Interviews.

Participants’ demographic, health, and household information was collected through personal interviews. Interviews were conducted in English or Spanish by bilingual, bicultural study staff. A baseline interview occurred shortly after enrollment in the study, generally at 13 weeks’ gestation [mean (± SD) = 13.4 ± 5.2 weeks’ gestation]. Follow-up interviews occurred at approximately 26 weeks’ gestation (mean ± SD = 25.9 ± 2.6 weeks’ gestation) and after delivery (mean ± SD = 8.8 ± 17.9 days). Urine samples were collected at each interview.
Gestational age at urine collection was calculated for most women using the clinical estimate of gestational age at birth noted in the medical record. For women who miscarried or dropped from the study before delivery, gestational age was calculated using the reported date of last menstrual period and, when possible, verified by ultrasound (Eskenazi et al. 2004).

Urine collection and analysis.

Spot urine samples were collected according to the procedures outlined by the CDC for use in the National Health and Nutrition Examination Survey (NHANES) 1999–2000 (CDC 2003). Women voided into a sterile urine cup in bathroom facilities at our field office or in the CHAMACOS mobile clinic. Specimens were aliquoted into precleaned glass containers with Teflon-lined caps, bar coded, and stored at –80°C until shipment. Samples were shipped on dry ice to the CDC and stored at –70°C until analysis.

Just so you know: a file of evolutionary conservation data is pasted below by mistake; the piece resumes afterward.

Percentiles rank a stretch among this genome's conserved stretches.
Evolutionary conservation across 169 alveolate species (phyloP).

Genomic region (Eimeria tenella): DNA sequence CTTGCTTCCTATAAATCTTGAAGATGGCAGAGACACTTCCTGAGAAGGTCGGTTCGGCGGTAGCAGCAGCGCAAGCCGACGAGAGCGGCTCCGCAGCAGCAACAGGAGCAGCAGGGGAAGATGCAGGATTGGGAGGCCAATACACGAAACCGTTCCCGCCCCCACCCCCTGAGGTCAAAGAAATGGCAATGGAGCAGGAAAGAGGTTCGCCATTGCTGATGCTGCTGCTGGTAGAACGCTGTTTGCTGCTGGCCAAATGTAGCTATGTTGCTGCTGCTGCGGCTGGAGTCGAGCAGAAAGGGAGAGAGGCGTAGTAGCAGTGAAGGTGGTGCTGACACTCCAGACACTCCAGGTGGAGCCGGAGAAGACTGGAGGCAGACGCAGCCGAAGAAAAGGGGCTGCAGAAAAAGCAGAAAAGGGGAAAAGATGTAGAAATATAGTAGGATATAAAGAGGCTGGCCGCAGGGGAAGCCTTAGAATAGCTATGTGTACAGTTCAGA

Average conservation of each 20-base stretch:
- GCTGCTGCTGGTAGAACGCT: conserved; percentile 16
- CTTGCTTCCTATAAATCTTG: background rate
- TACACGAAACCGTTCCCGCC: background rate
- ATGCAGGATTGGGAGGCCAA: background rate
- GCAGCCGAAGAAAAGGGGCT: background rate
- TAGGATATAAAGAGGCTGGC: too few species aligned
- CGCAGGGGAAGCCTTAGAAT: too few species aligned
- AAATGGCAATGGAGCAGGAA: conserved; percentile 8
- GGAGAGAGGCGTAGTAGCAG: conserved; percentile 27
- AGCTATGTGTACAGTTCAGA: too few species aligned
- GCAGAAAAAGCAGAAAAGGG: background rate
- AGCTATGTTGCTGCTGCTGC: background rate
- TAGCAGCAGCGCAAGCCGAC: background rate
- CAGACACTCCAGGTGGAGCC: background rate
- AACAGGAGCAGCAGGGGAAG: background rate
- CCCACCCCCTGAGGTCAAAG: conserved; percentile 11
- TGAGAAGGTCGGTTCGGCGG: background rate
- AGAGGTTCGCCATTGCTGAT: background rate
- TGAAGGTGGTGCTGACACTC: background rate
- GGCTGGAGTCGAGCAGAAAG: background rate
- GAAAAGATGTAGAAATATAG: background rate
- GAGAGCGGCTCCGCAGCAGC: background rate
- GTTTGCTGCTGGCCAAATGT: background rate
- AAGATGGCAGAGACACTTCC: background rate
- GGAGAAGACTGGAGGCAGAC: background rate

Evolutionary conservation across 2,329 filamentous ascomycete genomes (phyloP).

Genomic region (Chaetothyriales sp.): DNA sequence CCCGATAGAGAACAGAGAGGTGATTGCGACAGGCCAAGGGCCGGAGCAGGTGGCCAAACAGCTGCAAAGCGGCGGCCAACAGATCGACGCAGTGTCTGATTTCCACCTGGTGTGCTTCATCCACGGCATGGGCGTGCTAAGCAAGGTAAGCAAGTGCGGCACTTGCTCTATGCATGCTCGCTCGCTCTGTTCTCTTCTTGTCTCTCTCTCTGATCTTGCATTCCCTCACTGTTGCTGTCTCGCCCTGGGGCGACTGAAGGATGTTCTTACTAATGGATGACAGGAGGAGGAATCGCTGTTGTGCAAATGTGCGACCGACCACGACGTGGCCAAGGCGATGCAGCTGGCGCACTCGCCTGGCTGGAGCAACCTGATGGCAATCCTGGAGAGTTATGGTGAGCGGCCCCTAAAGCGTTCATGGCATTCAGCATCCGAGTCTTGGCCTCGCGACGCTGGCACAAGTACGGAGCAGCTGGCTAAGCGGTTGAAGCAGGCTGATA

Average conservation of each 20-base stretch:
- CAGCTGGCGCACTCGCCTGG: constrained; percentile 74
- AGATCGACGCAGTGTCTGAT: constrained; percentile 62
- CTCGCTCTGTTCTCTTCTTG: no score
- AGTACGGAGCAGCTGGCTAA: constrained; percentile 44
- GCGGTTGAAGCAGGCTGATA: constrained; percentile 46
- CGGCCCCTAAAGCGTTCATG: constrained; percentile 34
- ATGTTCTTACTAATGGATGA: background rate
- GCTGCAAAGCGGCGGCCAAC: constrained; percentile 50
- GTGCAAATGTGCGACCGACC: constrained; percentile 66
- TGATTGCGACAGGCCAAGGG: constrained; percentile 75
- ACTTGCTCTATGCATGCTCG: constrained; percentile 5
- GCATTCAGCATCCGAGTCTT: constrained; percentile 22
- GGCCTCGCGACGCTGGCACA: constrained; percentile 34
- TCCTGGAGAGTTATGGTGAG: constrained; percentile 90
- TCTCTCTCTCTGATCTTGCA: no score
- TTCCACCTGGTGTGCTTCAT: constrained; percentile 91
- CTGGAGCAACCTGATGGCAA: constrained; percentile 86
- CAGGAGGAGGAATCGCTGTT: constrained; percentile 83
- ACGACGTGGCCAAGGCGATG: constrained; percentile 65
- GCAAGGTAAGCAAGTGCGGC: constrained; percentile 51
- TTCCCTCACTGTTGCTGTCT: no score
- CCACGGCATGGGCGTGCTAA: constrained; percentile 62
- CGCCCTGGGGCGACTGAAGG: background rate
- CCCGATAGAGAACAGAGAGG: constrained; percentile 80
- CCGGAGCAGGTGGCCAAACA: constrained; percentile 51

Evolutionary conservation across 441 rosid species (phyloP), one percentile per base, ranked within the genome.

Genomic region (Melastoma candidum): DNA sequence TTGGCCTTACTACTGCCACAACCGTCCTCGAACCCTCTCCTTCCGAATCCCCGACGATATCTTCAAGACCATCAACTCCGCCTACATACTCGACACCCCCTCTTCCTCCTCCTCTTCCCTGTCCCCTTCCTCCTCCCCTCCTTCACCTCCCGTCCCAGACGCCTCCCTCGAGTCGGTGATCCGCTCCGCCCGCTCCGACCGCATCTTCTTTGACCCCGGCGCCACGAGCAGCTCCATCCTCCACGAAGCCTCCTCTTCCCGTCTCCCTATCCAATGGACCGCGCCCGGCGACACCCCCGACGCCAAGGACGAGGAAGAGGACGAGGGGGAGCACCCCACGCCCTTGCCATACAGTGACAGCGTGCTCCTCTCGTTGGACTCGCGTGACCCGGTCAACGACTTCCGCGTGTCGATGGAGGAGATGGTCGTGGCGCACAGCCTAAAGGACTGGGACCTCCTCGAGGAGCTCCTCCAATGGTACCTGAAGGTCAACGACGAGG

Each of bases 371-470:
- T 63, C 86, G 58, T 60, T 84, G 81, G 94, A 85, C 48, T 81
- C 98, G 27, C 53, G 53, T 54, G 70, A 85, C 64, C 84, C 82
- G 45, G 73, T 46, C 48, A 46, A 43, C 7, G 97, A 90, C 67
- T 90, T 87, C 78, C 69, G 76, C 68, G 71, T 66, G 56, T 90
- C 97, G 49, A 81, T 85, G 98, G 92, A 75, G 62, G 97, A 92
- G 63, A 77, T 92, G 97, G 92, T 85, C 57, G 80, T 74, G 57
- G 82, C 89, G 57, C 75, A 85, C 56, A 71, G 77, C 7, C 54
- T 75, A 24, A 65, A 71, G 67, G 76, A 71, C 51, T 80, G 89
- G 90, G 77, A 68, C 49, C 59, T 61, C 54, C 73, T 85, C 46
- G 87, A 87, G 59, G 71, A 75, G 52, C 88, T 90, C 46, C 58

Pesticide and creatinine measurement.

We measured six nonspecific urinary OP metabolites, including three dimethyl phosphates, dimethylphosphate (DMP), dimethyldithiophosphate (DMDTP), and dimethylthiophosphate (DMTP); and three diethyl phosphates, diethylphosphate (DEP), diethyldithiophosphate (DEDTP), and diethylthiophosphate (DETP). Urine specimens were codistilled with acetonitrile. The DAP metabolites were derivatized to their chloropropyl esters. The concentrated extracts were then analyzed by isotope dilution gas chromatography–tandem mass spectrometry (Bravo et al. 2002), which is widely regarded as the definitive technique for trace analysis with DAP metabolite detection limits of ≤1 ppb (Barr et al. 1999; Shealy et al. 1996). Creatinine concentrations in urine were determined using a commercially available diagnostic enzyme method (Vitros CREA slides, Ortho Clinical Diagnostics, Raritan, NJ).